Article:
Marilyn Maye – The Secret of Life
Feinstein’s at the Nikko, March 8, 2019, San Francisco, CA
Touring her current and very aptly titled show The Secret of Life finds the indefatigable Marilyn Maye is fine form and as fresh and current as a spring breeze. Maye, who turns 91 this April must have discovered her own secret to life and from the tenor of her song collection, one of the main components must be love.
Using smart arrangements by musical director/pianist Ted Firth and solid jazz virtuosity by locals John Wiitala on bass and David Rokeach on drums, Maye deftly works her magic on tunes like “What the World Needs Now is Love” (B. Bacharach / H. David), 1940’s “Let There Be Love” (L. Rand / I. Grant) and an extended medley that included Rodgers and Hart’s “My Funny Valentine” and “My Romance” alongside “I Would Still Choose You” (W. Mitchell / A. Green).
The gorgeous ballads are delivered with what I call her ‘bold nuance’, a confident authority over her craft with the sophisticated subtleties and intelligent shading of her modulation. Remarking on how Johnny Mercer always put the right lyric on the right note after singing “Come Rain or Come Shine”, Maye threw in a passing reference to her much sought-after Master classes. Every time I see this woman is a Master Class. At 90, she’s at the top of her game, able to grab an audience by their lapels and demand your interest in the gentlest of ways.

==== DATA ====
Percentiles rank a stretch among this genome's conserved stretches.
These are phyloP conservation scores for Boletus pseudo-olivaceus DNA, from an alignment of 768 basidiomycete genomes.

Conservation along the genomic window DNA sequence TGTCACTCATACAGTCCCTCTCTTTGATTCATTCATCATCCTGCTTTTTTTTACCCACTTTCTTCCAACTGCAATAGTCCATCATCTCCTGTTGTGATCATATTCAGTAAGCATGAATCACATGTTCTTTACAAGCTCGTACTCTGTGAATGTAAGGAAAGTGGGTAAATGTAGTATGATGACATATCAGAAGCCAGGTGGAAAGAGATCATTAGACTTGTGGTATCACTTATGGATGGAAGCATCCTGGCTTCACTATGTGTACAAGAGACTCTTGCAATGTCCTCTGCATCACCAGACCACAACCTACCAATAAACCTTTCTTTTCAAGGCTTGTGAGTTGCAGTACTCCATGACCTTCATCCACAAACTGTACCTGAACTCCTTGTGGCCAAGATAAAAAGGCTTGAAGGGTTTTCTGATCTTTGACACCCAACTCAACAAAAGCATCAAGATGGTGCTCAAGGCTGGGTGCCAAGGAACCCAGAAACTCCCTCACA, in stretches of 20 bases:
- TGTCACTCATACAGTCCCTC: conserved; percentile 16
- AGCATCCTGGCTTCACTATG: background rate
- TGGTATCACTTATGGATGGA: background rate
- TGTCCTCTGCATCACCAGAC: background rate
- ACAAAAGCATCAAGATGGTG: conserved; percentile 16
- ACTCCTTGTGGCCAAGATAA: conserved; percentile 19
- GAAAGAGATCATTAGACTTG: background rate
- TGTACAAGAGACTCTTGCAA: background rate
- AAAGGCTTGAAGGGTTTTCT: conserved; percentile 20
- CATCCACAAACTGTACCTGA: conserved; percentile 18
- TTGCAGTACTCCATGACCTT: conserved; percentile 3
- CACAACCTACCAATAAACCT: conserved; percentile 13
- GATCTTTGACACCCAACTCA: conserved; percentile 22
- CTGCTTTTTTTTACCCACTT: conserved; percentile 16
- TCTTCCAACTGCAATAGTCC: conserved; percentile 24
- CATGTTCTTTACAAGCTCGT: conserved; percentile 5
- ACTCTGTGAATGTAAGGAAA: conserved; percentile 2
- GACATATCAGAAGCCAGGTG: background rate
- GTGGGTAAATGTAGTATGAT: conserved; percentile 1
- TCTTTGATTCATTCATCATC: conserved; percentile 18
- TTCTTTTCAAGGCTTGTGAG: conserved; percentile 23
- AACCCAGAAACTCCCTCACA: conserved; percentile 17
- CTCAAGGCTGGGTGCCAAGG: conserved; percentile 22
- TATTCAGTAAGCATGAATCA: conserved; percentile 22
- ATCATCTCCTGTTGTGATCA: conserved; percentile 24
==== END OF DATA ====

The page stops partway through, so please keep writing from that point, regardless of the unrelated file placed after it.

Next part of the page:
A My Fair Lady medley included the jazziest “On The Street Where You Live” you’ve ever heard. In a nod to her 76 appearances on The Johnny Carson Show, Maye sang Johnny’s favorite request of her, Jimmy Van Heusen and Johnny Burke ‘s “My Rainy Day Is Here”. Maye works wonders with Murray Grand’s wry take on adultery, “Guess Who I Saw Today”, then segueing into Billy Goldenberg and Alan and Marilyn Bergman’s poignant “Fifty Percent”, about a widow rediscovering romance.
Maye is a true thoroughbred, gaining speed and energy as the set progresses. By the time to hit the medley of the optimistic “Secret of Life” and the finest ode to longevity and wisdom in “Here’s to Life” (A. Butler), you kinda got the feeling you’re seeing true greatness. To hammer home Maye’s relevance and connection to the present moment she encored with Jerry Herman’s “It’s Today”. When she sings: “I know that this very minute has history in it, we’re here! It’s a time for making merry, and so I’m for making hay. Tune the grand up, dance your shoes off, Strike the band up, It’s today!”, you know she means every word.